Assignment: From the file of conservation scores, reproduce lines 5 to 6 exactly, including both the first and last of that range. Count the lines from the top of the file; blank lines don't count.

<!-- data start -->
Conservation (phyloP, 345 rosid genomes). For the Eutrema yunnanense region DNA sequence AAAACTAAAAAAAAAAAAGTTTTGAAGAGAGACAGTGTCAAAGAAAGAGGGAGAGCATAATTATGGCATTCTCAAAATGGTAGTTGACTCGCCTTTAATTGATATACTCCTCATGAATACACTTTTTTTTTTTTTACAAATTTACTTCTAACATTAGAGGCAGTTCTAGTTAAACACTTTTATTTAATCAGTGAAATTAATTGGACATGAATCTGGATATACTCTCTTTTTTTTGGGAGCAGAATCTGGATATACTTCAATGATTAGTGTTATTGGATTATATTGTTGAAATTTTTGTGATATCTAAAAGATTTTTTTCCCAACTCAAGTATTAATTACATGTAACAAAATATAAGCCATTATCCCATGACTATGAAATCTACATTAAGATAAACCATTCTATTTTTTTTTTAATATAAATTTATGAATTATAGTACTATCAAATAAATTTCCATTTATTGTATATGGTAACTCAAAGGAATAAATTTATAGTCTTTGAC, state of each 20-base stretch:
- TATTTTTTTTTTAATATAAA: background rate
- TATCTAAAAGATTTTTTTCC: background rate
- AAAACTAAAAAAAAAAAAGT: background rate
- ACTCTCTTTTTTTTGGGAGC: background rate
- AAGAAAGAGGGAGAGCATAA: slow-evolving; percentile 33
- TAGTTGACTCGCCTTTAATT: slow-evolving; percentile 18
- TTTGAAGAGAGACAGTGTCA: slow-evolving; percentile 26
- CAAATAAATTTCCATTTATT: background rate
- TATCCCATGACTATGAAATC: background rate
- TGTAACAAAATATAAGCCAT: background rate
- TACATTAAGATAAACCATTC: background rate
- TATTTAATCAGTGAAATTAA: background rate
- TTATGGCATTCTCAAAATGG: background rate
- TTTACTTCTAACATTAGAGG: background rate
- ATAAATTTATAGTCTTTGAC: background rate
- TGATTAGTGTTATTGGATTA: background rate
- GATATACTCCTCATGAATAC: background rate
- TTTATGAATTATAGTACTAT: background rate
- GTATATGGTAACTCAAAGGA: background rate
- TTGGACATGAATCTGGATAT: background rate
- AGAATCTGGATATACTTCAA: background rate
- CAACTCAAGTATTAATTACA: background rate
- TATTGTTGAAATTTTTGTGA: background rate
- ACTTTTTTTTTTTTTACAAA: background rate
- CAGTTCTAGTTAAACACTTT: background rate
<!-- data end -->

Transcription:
- ACTCTCTTTTTTTTGGGAGC: background rate
- AAGAAAGAGGGAGAGCATAA: slow-evolving; percentile 33